Class 37 loco hauled Liverpool St - Kings Lynn.

Status
Not open for further replies.

The 375 King

Member
Joined
31 May 2012
Messages
49
As a child I lived in Ponders End, I always looked out for the Class 37 hauled trains doing an incredable speed through the station, it was quite an event. Today I am back in Ponders End and the trains are quiet and boring, what is wrong with thrash and excitement?
 
Sponsor Post - registered members do not see these adverts; click here to register, or click here to log in
R

RailUK Forums

Wath Yard

Member
Joined
31 Dec 2011
Messages
864
There is nothing wrong with thrash and excitement, but the raison d'être of the railway isn't to provide entertainment for spotters, it is to transport people, and do you really think the public would:

1. Still want to be travelling in pressure ventilated MK IIs in 2012?
2. Want 50 year old locos hauling, and regularly failing on, their train?
 

AeroSpace

Member
Joined
28 Jul 2010
Messages
131
Bear in mind that as a child, you would have been about half the size, and that therefore everything would have seemed twice as big, twice as loud and twice as exciting as it does now.
 

a good off

Member
Joined
2 Jul 2010
Messages
251
Location
Control Room
There is nothing wrong with thrash and excitement, but the raison d'être of the railway isn't to provide entertainment for spotters, it is to transport people, and do you really think the public would:

1. Still want to be travelling in pressure ventilated MK IIs in 2012?
2. Want 50 year old locos hauling, and regularly failing on, their train?
Yes. ;)
 

4SRKT

Established Member
Joined
9 Jan 2009
Messages
4,409
There is nothing wrong with thrash and excitement, but the raison d'être of the railway isn't to provide entertainment for spotters, it is to transport people, and do you really think the public would:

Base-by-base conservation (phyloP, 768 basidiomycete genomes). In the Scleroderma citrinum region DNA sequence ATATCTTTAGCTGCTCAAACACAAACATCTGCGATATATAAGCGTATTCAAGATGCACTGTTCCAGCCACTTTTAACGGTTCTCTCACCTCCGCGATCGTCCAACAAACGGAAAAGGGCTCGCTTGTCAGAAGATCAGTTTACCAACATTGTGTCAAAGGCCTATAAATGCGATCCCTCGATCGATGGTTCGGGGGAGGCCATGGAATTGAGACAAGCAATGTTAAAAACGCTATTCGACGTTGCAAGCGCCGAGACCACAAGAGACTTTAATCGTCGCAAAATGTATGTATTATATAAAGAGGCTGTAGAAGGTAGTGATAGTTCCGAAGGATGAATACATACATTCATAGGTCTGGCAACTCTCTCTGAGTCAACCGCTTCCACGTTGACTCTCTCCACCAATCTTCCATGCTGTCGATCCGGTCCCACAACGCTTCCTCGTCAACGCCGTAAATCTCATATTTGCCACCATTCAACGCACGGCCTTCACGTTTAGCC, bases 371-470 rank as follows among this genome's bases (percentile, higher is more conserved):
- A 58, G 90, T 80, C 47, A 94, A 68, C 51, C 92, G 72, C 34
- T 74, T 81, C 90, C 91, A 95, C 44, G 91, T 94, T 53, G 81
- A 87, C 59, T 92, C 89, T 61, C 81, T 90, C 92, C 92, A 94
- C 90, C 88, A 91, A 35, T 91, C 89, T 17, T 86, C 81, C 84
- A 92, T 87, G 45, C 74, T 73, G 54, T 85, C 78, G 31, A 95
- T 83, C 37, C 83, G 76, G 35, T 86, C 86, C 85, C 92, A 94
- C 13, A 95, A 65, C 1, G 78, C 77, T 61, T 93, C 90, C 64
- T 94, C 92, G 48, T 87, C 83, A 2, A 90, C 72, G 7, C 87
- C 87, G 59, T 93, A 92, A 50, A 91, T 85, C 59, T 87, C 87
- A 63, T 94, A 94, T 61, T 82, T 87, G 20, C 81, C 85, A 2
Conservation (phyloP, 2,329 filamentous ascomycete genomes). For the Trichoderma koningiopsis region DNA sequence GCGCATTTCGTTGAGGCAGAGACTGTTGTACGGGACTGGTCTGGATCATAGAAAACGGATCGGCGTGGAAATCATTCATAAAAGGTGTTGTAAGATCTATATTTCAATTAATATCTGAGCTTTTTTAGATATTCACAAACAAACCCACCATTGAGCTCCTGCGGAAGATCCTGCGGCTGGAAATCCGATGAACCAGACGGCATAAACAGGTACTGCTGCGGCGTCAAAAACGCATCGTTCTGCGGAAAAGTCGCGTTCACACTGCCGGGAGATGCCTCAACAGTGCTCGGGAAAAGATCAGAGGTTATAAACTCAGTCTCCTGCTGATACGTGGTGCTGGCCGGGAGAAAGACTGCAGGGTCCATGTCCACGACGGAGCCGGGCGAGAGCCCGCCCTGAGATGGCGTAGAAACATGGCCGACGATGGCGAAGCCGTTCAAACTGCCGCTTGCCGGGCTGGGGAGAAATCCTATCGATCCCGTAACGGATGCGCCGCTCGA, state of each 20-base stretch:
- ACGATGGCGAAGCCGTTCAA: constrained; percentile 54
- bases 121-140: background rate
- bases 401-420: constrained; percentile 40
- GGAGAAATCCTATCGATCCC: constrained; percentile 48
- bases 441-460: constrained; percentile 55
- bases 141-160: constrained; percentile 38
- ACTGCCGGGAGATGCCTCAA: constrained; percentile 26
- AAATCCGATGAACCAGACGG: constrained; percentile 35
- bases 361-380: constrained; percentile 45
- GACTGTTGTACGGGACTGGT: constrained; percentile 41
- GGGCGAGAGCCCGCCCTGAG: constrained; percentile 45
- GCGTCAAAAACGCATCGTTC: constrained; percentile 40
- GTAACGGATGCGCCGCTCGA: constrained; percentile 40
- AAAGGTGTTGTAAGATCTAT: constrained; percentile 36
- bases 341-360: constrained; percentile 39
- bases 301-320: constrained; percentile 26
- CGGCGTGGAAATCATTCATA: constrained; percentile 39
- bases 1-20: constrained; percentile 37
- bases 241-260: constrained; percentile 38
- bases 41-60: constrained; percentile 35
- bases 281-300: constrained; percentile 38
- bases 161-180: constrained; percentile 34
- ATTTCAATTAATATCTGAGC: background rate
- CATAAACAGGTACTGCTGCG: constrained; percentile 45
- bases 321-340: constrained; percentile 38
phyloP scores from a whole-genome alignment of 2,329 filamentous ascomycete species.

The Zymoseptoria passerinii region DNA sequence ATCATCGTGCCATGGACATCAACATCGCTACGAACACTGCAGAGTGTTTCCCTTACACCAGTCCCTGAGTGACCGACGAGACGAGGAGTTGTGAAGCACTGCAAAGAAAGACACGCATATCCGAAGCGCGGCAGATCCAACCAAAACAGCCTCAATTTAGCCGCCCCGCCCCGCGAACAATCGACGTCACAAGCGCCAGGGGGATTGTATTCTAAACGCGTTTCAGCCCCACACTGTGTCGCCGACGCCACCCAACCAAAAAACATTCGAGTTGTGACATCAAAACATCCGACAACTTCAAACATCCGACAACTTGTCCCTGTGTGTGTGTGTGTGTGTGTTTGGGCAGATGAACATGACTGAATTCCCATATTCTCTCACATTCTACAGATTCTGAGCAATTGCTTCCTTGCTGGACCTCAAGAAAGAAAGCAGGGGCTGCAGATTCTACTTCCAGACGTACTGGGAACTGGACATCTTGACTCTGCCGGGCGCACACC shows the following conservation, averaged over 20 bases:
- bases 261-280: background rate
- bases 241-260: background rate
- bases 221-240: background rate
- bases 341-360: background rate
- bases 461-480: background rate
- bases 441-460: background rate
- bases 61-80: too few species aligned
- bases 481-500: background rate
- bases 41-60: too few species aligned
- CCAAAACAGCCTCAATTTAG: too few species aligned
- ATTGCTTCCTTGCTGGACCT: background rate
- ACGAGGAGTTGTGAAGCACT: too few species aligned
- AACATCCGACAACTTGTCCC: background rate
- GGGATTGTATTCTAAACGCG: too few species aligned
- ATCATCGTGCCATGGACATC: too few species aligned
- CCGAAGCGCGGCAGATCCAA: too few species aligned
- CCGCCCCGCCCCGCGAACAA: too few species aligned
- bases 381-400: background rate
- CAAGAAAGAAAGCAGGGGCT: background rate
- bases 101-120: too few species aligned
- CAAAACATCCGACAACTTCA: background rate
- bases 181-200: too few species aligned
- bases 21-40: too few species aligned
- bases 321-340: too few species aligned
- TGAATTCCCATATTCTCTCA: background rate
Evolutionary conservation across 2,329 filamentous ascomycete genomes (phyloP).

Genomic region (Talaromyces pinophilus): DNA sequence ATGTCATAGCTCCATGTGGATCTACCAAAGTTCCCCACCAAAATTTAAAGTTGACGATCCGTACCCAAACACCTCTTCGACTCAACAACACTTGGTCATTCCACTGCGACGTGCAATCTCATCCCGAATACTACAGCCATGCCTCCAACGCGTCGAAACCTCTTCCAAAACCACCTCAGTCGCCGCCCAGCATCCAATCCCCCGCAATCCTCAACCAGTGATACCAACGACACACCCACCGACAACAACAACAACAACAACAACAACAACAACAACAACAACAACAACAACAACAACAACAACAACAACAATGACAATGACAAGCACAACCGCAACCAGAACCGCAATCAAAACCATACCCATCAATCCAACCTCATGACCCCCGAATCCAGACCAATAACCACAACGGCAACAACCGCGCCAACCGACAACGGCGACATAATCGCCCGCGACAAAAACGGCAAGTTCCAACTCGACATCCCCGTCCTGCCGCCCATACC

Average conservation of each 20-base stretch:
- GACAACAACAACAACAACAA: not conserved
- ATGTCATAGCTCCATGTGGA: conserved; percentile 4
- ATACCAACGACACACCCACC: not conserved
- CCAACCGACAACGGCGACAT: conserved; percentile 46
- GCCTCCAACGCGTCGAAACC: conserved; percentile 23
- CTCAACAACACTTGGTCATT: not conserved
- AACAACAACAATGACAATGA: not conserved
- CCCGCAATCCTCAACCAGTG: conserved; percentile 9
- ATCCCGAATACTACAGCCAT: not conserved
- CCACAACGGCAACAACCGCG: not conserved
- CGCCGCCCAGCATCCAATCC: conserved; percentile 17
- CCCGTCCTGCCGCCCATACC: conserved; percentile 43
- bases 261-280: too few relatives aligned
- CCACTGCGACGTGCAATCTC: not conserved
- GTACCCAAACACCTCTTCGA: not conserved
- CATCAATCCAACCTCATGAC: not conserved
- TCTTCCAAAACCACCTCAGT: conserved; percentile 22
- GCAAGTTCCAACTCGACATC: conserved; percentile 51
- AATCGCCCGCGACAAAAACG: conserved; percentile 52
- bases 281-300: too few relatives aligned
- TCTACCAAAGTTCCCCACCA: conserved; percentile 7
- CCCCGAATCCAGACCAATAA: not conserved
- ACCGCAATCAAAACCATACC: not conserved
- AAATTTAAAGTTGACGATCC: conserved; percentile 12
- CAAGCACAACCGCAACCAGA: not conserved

1. Still want to be travelling in pressure ventilated MK IIs in 2012?
2. Want 50 year old locos hauling, and regularly failing on, their train?
Given that the mk II TSO was far and away the most comfortable second class coach ever made in terms of leg room, seat design, window alignment, ride quality etc I doubt anyone would mind as long as they were well maintained. Look at the WAG-Ex for example. The second point is correct but rather loaded. No, nobody would want locos failing, but you rightly state higher up that the public doesn't care what is hauling the train, so why would they care if the loco doing so was 50 years old, as long as it didn't fail often (modern trains fail too don't forget, and for things like doors failures that couldn't have happened on older vehicles).

This isn't to say that I think these trains should still be hauled by tractors. Much as I regret their passing I don't. Merely pointing out that you have on the one hand pointed out that the public has no interest in the trains qua trains, but then given two examples that are directly to do with the type of stock that the public supposedly wouldn't want.
 

Wath Yard

Member
Joined
31 Dec 2011
Messages
864
Pressure ventilated MK IIs were the worst stock on the railway until the introduction of Pacers. The only redeeming feature was the tables of 4, and from observation many passengers really don't care, and many actually prefer airline seats as they are less likely to have somebody sat next to them.

Of course modern trains break down but nowhere near as often as 50 year old loco's if they were still trundling up and down.

Although I personally hate Voyagers for many reasons, I find it amusing that one of the main arguments against them used by many enthusiasts is the noise from the engines, and many of these enthusiasts are probably the same people who appreciate the noise from a loco up front.

What enthusiasts want and like is very different to what the public want and expect.
 

Harbon 1

Member
Joined
30 Apr 2011
Messages
1,002
Location
Burton on Trent
What enthusiasts want and like is very different to what the public want and expect.
Not always, the public want trains that are comfortable and can be lengthened during peak time, something of which loco hauled ticks both boxes.

The only thing wrong with the travelling public, is they dont know how to open doors <D
 

ainsworth74

Forum Staff
Staff Member
Global Moderator
Joined